Our guinea keets are about 2 months old now and ready to be set free. They live with the chickens in the chicken pen and roost at night in the trres in the chicken pen. One day 3 weeks ago we let them free outside, but that very day a fox attacked the guineas and killed one of the adult females. The young guineas were just a few yards away and they wouldn't know what to do if a fox attacked them, they'd be easy to kill. That day my husband wasn't home, I ran outside armed with my gun and chased the fox off and found the adult guinea he attacked. She was still alive but died soon from her injuries. I was mad and searched for the fox, but couldn't find him. I thought possibly the fox would return for food, it never got to eat the guinea it killed, and I didn't have all day to stay outside and protect the birds. So that day I herded the baby guineas back into the chicken pen to protect them. I didn't want one of them to die. I buried the dead guinea in our pet cemetery.
That left us with 6 adult male guineas. Just 6 left. One by one they've all been disappearing. We always search for the bodies when one disappears. Only once we didn't find a body - a female disappeared and we found no body, no feathers showing a kill site, nothing. We always wonder if a female goes broody. If they sit overnight on the nest in the woods there's a very good chance they'll be killed overnight by a fox or owl. Anyway, about a week ago Randy swore he saw the missing female guinea with the 6 males. He said he counted them many times, there was an extra bird. But later in the day she was gone. Just yesterday he and I went out hunting for a guinea nest, or for signs of a previous guinea nest. Nothing. He figured he must have miscounted the guineas that one day.
Today, the female showed up in the field------with 17 or 18 newborn guinea keets!!!!
The newborns evidently just hatched overnight and mama was walking around in the heat of an open field. The babies could hardly walk. Guineas are known to not be good mamas. We've always raised our guineas keets by chicken hens, because chickens are better protectors. We always take guinea eggs and place them under a broody chicken hen, the chicken never knows that the babies are guineas.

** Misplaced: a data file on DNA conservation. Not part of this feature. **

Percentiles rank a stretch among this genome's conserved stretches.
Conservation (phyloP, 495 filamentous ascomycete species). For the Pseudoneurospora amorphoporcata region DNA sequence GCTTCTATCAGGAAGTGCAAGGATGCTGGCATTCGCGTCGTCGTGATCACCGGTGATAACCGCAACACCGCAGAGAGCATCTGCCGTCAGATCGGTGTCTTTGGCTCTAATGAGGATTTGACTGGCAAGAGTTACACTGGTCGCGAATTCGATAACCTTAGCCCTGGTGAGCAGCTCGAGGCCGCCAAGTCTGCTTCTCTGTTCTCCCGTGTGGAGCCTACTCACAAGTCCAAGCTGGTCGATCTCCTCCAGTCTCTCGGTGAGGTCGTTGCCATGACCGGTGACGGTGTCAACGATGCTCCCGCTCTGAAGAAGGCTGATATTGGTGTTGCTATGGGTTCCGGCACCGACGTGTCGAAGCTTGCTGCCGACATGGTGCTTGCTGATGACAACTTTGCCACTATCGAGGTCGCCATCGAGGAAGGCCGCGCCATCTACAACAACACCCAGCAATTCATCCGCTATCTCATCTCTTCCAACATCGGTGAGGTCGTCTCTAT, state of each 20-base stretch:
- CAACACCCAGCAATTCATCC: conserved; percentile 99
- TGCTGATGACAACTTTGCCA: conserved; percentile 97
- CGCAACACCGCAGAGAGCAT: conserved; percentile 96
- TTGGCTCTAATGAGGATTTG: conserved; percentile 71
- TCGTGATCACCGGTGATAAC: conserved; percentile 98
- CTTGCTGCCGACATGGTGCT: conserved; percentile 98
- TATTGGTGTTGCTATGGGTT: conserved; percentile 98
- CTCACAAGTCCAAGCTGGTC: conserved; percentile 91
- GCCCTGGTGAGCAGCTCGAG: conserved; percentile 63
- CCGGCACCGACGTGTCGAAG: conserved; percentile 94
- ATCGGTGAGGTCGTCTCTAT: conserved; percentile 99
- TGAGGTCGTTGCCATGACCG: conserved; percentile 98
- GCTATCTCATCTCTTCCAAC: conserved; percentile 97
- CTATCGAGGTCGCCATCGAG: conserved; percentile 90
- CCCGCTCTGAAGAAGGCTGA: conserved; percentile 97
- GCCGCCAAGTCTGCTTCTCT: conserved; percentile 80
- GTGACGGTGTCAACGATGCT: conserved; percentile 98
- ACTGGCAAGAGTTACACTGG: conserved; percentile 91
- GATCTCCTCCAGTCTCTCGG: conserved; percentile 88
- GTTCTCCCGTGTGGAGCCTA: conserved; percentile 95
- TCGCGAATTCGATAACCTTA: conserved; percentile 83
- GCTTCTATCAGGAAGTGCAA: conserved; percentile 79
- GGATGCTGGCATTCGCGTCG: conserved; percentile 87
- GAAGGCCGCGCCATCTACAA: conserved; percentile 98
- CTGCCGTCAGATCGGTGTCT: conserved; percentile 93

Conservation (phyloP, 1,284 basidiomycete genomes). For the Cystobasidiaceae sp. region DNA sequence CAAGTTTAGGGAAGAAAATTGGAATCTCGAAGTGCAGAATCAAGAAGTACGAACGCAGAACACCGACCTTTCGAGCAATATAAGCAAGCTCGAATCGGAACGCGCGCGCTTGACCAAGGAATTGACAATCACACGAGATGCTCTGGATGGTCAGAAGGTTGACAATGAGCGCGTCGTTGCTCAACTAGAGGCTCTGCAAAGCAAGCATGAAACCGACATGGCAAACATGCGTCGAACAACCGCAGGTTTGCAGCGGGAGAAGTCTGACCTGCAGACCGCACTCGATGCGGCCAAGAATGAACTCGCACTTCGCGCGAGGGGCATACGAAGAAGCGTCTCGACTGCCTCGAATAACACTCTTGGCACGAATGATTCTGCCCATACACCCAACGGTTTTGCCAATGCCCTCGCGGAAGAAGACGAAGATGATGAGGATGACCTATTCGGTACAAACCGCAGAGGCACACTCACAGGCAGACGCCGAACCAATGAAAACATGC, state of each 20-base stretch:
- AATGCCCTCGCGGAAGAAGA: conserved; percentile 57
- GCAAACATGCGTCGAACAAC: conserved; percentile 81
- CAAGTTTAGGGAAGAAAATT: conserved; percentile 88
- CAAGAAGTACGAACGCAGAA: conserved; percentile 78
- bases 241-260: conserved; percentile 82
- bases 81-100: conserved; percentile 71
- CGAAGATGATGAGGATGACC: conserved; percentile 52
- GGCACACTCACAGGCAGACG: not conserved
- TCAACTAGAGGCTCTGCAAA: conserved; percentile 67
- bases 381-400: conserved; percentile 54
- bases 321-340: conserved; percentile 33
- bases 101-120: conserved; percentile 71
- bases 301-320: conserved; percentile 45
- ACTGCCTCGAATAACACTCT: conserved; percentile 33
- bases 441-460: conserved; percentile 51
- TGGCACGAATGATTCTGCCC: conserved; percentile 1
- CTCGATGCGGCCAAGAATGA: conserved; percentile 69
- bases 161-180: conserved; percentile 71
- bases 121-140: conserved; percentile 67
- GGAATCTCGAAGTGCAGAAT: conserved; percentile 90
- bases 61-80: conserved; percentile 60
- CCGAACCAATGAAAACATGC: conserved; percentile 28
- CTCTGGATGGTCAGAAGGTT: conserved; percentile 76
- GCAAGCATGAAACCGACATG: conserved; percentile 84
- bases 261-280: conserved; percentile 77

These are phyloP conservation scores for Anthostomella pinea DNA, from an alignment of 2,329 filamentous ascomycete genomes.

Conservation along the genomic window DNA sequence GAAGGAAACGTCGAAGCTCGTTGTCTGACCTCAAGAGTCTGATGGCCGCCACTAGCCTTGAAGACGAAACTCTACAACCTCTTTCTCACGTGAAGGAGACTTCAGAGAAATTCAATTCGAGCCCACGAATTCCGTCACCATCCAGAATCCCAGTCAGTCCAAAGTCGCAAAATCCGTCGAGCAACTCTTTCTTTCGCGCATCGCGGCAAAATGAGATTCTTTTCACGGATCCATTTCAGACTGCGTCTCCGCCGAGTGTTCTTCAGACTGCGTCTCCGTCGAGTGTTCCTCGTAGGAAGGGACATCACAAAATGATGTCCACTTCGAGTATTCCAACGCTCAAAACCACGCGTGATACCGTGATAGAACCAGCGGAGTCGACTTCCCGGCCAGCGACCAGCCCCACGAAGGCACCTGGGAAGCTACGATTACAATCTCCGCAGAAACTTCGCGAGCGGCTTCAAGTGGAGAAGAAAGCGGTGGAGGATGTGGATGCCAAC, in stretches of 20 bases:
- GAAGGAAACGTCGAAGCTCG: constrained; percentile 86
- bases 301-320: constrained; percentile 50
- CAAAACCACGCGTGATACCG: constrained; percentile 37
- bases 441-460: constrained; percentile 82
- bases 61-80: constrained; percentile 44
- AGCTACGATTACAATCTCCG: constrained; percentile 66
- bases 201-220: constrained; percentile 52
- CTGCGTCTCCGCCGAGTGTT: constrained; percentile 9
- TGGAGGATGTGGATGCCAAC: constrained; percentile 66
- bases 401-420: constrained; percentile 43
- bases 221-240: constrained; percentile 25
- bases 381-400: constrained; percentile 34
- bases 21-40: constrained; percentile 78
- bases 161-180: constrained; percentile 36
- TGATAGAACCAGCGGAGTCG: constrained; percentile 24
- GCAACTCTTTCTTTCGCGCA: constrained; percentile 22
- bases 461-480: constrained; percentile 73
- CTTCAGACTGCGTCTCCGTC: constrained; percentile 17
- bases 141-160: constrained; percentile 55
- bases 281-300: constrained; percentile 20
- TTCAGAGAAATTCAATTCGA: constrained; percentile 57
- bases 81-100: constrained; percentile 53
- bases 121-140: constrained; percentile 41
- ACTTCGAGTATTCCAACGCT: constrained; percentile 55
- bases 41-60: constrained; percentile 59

How very exciting - this is the first time one of our guineas has survived sitting 28 days to hatch a clutch of eggs. In the past females tried this and always were killed during the first few nights. Amazing. We found the nest, it was well hidden. We walked right by it yesterday and missed it!
And so, we have newborn baby keets again. It's not a good time of the year for keets - it will be cold soon. I think it will be too cold for them to spend nights outside in Oct. But who knows. First things first...
The keets were easy pickings for hawks, blackbirds, jays, any bird that would want a snack. There was a hawk nest not too far away from where they were standing when we found them. Plus, there's that fox. Just 2 days ago I saw the fox in the field, he was hunting the adult guineas. We didn't think the keets or their mama would make it through the day today, not to mention the night tonight. And so, for their own safety, the keets and mama were collected and placed in the chicken coop, in the chick/keet/infirmary side. We had a brood of chicks (chickens) and their mama hen in that coop/pen, and so they got pushed out into their own pen and are not allowed inside the coop right now, the little sliding coop door is closed locking them outside.
The mama guinea was not too happy about being caught and placed in a coop. We made it pitch black in there until she calms down. All the babies tucked themselves under her wings. They all needed to cool down, all the keets were overheated after being in the blazing heat of the field. The mama guinea hen needed to calm down.
Later today we'll put the mama hen and her chicks in the pen with the adult chickens. They'll have to manage with the adult chickens. A friend gave us some pure-bred Brahma eggs to hatch. We are going to split the babies with them after they're big enough to be on their own. I wasn't too keen on raising chicks to give away, and I'm not a big fan of the Brahma breed. They're large birds. But my husband made the deal when I was away on travel for work. The real problem with the Brahma chicks is their feathered feet - the other chickens peck the chicks' feathered feet. None of our other chickens have feathered feet, and I guess our chickens don't understand it. But the Brahma chicks are getting big now. And the guinea mama and newborn keets definitely need the protection of their own coop right now.
And so we now have teenage guineas living with the adult chickens, and newborn guineas with their mama guinea hen, and young Brahma chicks and their mama hen. Things are kinda hectic here at Razzberry Corner these days.
Happy Labor Day to all!